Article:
Lena Olin’s Real Obsession - The New York Times

Lena Olin’s Real Obsession – The New York Times

Lena Olin’s Real Obsession – The New York Times

Lena Olin’s Real Obsession – The New York Times

Lena Olin isn’t one for acting on impulse.

“I normally will say, ‘I have to think it over, I have to think it through,’” said the Swedish-born actor, 65, whose film credits include “The Reader,” “The Unbearable Lightness of Being,” “Enemies, a Love Story” and the title role in “The Artist’s Wife,” due out this summer.

Still, in the late ’90s, when her husband and fellow Swede, the director Lasse Hallström, suggested that the two needed a break from their busy careers and that a year in Bedford, N.Y., would be just the tonic, Ms. Olin assented immediately.

“It was very uncharacteristic,” she said.

But really, it wasn’t a big leap of faith. Bedford was familiar territory. The couple had rented there for a few months in 1995 when Ms. Olin was shooting the drama “Night Falls on Manhattan.”

“It was such a peaceful place,” she said. “It seemed like another world in a way, and we really liked it.”

That second stint in Westchester was not in service to a movie project. It was simply meant to be a little adventure after which the family — including their daughter Tora and Ms. Olin’s son Auguste Rahmberg — would return to Sweden.

Occupation: Actor

Pillow talk: “I’m obsessed with pillows. Obsessed. There are too many.”

But “Bedford: The Sequel” was such a hit that Mr. Hallström and Ms. Olin decided to make the town their home base (they also have a rental in Greenwich Village). Twenty years ago, they bought a new colonial with a large terrace on five acres.

“One of the houses we rented was from the 19th century, and that’s what we’re drawn to,” Ms. Olin said. “We couldn’t find what we wanted, so we ended up with a boring just-built house. But you know how it is when you date someone and you think, ‘He’s not the guy, he’s not the guy. I know he’s not the guy.’ But then you grow into him, and then he is the guy. That’s how it was with this house. Now we’re completely in love with it.”

But just like certain boyfriends, the house had to change first. The couple added molding, replaced the woodwork around the doors, polished and stained the wood floors, and redid the kitchen, including a new gray stone floor from Sweden.

Ms. Olin and Mr. Hallström, who married in 1994, have worked together on a few movies, including “Chocolat” and “Casanova.” While in quarantine, they are devoting their energies to another film project: “Hilma af Klint,” an account of the early 20th-century Swedish abstract painter and mystic.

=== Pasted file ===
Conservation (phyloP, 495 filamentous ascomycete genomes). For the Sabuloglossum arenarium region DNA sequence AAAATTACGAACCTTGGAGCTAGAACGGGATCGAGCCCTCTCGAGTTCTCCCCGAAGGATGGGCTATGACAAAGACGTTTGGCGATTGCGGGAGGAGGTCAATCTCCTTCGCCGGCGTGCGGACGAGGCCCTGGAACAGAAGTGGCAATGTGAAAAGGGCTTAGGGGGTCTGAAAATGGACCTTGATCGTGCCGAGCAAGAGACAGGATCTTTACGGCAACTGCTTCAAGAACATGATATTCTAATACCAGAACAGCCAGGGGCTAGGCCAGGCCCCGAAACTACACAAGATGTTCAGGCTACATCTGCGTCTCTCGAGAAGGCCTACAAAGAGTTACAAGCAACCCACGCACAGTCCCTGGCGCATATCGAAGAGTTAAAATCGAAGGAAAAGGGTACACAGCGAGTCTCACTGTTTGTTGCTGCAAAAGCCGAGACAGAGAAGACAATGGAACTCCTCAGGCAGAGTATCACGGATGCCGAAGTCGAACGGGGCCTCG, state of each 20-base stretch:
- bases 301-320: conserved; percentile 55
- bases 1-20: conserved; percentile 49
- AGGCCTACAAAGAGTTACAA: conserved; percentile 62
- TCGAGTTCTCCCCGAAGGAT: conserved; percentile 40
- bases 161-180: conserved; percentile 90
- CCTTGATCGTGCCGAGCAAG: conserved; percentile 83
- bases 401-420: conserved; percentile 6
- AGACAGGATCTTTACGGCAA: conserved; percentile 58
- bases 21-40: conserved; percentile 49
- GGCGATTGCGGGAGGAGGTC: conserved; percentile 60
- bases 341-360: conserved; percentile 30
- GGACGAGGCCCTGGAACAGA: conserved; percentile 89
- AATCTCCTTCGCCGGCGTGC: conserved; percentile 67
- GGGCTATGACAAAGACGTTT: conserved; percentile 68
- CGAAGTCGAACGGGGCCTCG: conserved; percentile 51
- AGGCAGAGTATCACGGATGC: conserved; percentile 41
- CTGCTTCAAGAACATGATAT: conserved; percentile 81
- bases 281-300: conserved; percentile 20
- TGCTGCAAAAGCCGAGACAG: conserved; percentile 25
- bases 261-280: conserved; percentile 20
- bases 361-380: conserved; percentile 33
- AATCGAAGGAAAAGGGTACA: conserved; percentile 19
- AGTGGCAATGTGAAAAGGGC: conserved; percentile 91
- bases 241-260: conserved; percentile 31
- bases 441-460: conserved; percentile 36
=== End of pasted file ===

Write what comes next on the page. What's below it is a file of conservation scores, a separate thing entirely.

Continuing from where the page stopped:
The outfitting of their house was one more successful collaboration.

“Lasse is a visual person, and I read Swedish decorating magazines,” Ms. Olin said. “We’re a good combo. I do listen to him — when he’s right.”

They have their discrete passions. For Mr. Hallström, it’s oil lamps. For Ms. Olin, pillows. Then more pillows. And perhaps just a few more.

The off-white sofas in the living room are a backdrop for the display. There are Swedish fabrics and English fabrics. There are solid colors (blues, greens and pinks), botanical prints and bird prints. “You don’t have to match anything,” Ms. Olin said with palpable enthusiasm. “You can just combine them, and it all works.”

It doesn’t totally work for Mr. Hallström. “Lasse complains that he can’t sit anywhere because of all the pillows,” she said.

Pillow fights aside, the two have amiably combined the sleek, comfortable furnishings they bought locally — the sofas and easy chairs — with pieces they acquired in Sweden: the small brass candleholders on a low table in the family room, the chandeliers, the Gustavian secretary hutch and the sideboard in the dining room.

But most precious to Ms. Olin are the things that belonged to her parents, the actors Britta Holmberg and Stig Olin.

“My mother and a lot of her friends were really into art and design, but I grew up not caring at all. I just wanted to be practical,” she said. “Then when I was in my 30s, I started to become interested in decorating houses, and I’ve have since become obsessed. And I think I’ve come around to loving a lot of stuff that my mom loved. Things of hers that didn’t mean anything to me then are so meaningful to me now.”

She added: “It’s weird how much it adds to an object when it comes from your family. It’s amazing how much it adds to your well-being having those things around.”

The desk in the library and the salmon-colored Victorian love seat in the entrance hall, legacies from Ms. Olin’s grandfather, are among “those things.” So are the porcelain dogs on the mantel in the living room.

“So many Swedish households had them in the ’50s,” Ms. Olin said. “These have been in storage so long, and now they’re here. Because of the coronavirus, our 24-year-old daughter was home, and she said, ‘I just love those dogs.’ It was so adorably great that she commented on them.”

Ms. Olin cast a particularly fond eye on a striped slipper chair. “This, I love,” she said. “It was in the hallway by the phone when I was growing up. So many times I saw my mom or dad having long conversations on the phone, and my siblings and I would gather around to listen. Their friends were actors, and when they spoke they were very clear, so we could hear them through the receiver, and we would sit there and laugh.”

When the sun sets, one or another of Mr. Hallström’s oil lamps is lit, and maybe a candle or two from the couple’s collection of Kosta Boda candlesticks. Here, day or night, everything is illuminated.

“There is so much light in this house,” Ms. Olin said. “When the sun is out, but really any time of the day, it’s just amazing. I wake up, think about everything that is going on in the world, and I am immediately comforted by the light.”

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